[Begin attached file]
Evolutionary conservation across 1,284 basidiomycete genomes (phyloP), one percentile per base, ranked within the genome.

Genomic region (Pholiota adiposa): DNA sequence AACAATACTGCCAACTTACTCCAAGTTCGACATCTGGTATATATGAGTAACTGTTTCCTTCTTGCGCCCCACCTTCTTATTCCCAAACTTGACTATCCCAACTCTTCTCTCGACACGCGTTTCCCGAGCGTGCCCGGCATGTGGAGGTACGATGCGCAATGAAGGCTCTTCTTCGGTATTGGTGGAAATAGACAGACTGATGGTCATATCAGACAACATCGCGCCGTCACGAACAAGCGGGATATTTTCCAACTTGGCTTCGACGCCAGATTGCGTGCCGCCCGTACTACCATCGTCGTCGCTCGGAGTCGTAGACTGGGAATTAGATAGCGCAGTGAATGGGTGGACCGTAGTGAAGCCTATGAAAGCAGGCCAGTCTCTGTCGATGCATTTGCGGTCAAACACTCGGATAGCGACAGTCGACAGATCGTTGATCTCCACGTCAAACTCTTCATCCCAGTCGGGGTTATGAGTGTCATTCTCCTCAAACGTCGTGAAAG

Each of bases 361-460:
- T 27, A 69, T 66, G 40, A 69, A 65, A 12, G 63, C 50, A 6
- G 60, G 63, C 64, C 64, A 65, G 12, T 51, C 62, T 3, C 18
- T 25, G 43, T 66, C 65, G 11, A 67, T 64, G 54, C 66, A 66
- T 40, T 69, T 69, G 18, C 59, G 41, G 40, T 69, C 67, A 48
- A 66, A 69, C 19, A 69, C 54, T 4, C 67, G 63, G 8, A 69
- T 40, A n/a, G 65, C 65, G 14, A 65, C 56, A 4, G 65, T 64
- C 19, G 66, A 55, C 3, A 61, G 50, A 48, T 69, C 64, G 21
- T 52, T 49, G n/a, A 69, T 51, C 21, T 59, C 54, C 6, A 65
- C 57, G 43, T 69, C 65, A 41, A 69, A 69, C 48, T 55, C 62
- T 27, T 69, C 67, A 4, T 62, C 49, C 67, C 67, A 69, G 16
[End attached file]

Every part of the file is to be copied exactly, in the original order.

Evolutionary conservation across 1,284 basidiomycete genomes (phyloP), one percentile per base, ranked within the genome.

Genomic region (Pholiota adiposa): DNA sequence AACAATACTGCCAACTTACTCCAAGTTCGACATCTGGTATATATGAGTAACTGTTTCCTTCTTGCGCCCCACCTTCTTATTCCCAAACTTGACTATCCCAACTCTTCTCTCGACACGCGTTTCCCGAGCGTGCCCGGCATGTGGAGGTACGATGCGCAATGAAGGCTCTTCTTCGGTATTGGTGGAAATAGACAGACTGATGGTCATATCAGACAACATCGCGCCGTCACGAACAAGCGGGATATTTTCCAACTTGGCTTCGACGCCAGATTGCGTGCCGCCCGTACTACCATCGTCGTCGCTCGGAGTCGTAGACTGGGAATTAGATAGCGCAGTGAATGGGTGGACCGTAGTGAAGCCTATGAAAGCAGGCCAGTCTCTGTCGATGCATTTGCGGTCAAACACTCGGATAGCGACAGTCGACAGATCGTTGATCTCCACGTCAAACTCTTCATCCCAGTCGGGGTTATGAGTGTCATTCTCCTCAAACGTCGTGAAAG

Each of bases 361-460:
- T 27, A 69, T 66, G 40, A 69, A 65, A 12, G 63, C 50, A 6
- G 60, G 63, C 64, C 64, A 65, G 12, T 51, C 62, T 3, C 18
- T 25, G 43, T 66, C 65, G 11, A 67, T 64, G 54, C 66, A 66
- T 40, T 69, T 69, G 18, C 59, G 41, G 40, T 69, C 67, A 48
- A 66, A 69, C 19, A 69, C 54, T 4, C 67, G 63, G 8, A 69
- T 40, A n/a, G 65, C 65, G 14, A 65, C 56, A 4, G 65, T 64
- C 19, G 66, A 55, C 3, A 61, G 50, A 48, T 69, C 64, G 21
- T 52, T 49, G n/a, A 69, T 51, C 21, T 59, C 54, C 6, A 65
- C 57, G 43, T 69, C 65, A 41, A 69, A 69, C 48, T 55, C 62
- T 27, T 69, C 67, A 4, T 62, C 49, C 67, C 67, A 69, G 16